George Rekers, the "expert" witness hired by Attorney General Bill McCollum to defend Florida's anti-gay adoption ban has been caught with a male prostitute at the Miami airport, according to the Miami New Times.
Rekers was one of only two witnesses McCollum called in an effort to reverse a Miami judge who ruled Florida's adoption ban- the only one in the country- is unconstitutional.
McCollum paid Rekers and a colleague $87,000 for testimony that called gay people mentally unstable and advised that the ban should be expanded to include Native Americans because, Rekers claimed, they are also at much higher risk of mental illness and substance abuse.
"They would tend to hang around each other," Rekers testified. "So the children would be around a lot of other Native Americans who are ... doing the same sorts of things."
This latest controversy may shed new light on how outrageously biased and scientifically unsupported Rekers' testimony has been.
It is disgraceful that the attorney general used taxpayer dollars to compensate this discredited bigot-for-hire. It shows just how low they have to scrape to find anyone even willing to defend this awful ban that denies children permanent loving homes.
According to the Miami New Times Reker contacted an escort via a website called Rentboy.com:
On April 13, the "rent boy" (whom we'll call Lucien) arrived at Miami International Airport on Iberian Airlines Flight 6123, after a ten-day, fully subsidized trip to Europe. He was soon followed out of customs by an old man with an atavistic mustache and a desperate blond comb-over, pushing an overburdened baggage cart.
That man was George Alan Rekers, of North Miami -- the callboy's client and, as it happens, one of America 's most prominent anti-gay activists.
This is just the latest in a long string of controversies with Rekers at the center.
He is the founder of the rabidly anti-gay Family Research Council and serves on the board of directors for the National Association for Research and Therapy of Homosexuality, which advocates "reparative therapy" to turn gays straight, a controversial practice strongly discouraged by the American Psychological Association.
As a paid witness, Reker relies on long-discredited research to justify banning gay people from adoption and dismisses numerous studies suggesting that children of gay parents are no worse off than those of straight parents. He has testified that he opposes gay parenting even if it flies in the face of scientific research.
In court, Rekers said that he favored removing children from any gay home in favor of a straight home, even if the child had been there 10 years. In an article form 2005, Reker compares allowing gay people seeking to adopt to terrorists and drug dealers.
"This is not basically different from denying placement in other households with structures that are not in the best interests of children. Fifteen-year-old couples, 90-year-old couples, Thai-language-only speaking couples, blind and deaf parents, households with a pedophilic-behaving adult, households with practicing criminals, households with drug dealers and drug abusers, households with unemployed adults, households that advocate the overthrow of the U.S. government, households with an active terrorist, households with sexually promiscuous unmarried men and women co-habitating and households with homosexually behaving adults all have either inherent instability or inherent disadvantage, stress, and potential harm to placed children," he said.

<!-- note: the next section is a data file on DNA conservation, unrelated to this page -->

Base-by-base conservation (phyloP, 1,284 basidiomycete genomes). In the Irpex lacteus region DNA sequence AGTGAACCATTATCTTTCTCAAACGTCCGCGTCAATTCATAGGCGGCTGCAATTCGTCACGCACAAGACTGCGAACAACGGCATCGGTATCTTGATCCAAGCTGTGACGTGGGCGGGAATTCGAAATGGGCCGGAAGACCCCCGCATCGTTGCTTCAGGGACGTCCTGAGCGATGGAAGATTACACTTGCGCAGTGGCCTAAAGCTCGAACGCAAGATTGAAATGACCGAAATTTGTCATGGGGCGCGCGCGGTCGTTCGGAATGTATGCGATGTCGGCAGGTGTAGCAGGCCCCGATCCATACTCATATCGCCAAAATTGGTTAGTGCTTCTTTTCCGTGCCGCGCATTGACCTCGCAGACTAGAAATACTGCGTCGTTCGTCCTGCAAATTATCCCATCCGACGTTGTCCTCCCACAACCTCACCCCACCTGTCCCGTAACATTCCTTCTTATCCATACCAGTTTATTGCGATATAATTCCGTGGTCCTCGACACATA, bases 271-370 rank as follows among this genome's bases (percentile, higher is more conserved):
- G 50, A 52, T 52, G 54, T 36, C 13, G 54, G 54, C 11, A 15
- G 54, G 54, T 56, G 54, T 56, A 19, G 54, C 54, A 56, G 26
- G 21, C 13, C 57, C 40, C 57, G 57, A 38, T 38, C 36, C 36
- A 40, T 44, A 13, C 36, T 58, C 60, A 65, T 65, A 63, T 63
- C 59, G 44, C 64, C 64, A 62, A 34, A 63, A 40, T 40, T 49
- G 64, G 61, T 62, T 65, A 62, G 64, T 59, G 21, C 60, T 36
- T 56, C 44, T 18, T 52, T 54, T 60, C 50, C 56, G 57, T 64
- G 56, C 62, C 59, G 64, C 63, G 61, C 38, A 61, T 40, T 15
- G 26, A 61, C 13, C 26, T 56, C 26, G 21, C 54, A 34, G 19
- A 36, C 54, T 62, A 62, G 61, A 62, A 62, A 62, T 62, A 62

On Nov. 25, Miami-Dade Circuit Judge Cindy Lederman struck down the adoption ban calling it "illogical to the point of irrationality" and allowed Frank Gill to adopt two children he had foster parented for six years.
Reker and his equally anti-gay colleague Walter Schumm were the only witnesses the state bothered to call. The ACLU, representing Frank Gill and his sons, filled the courtroom with child welfare experts and adoption and foster care specialists who testified that denying the adoption and removing the boys would inflict harm on the children.
The Orlando Weekly covered that testimony in detail:
Ronald Gilbert, the guardian ad litem appointed to look out for the children's rights, also testified that removing them would be "against their manifest best interests. I think it would be tragic. These kids were subject to abuse and neglect, and this would add legal abuse and neglect to their placement, and their mental and physical well-being." The state didn't cross-examine Gilbert.
Yves Francois, the adoption supervisor for the Center for Family and Child Enrichment - a DCF subcontractor that acts as an adoption agency - testified that Gill and Roe met all the criteria for adoption but one, their sexual orientation. If their adoption request was denied, he said, the CFCE would keep looking, and in all likelihood, the siblings would end up being separated. To date, no one else has applied to adopt James and John.
In her ruling, Lederman dismissed testimony from Rekers describing it as biased. "Dr. Rekers' beliefs are motivated by his strong ideological and theological convictions," she wrote. "The court cannot consider his testimony to be credible nor worthy of forming the basis of public policy."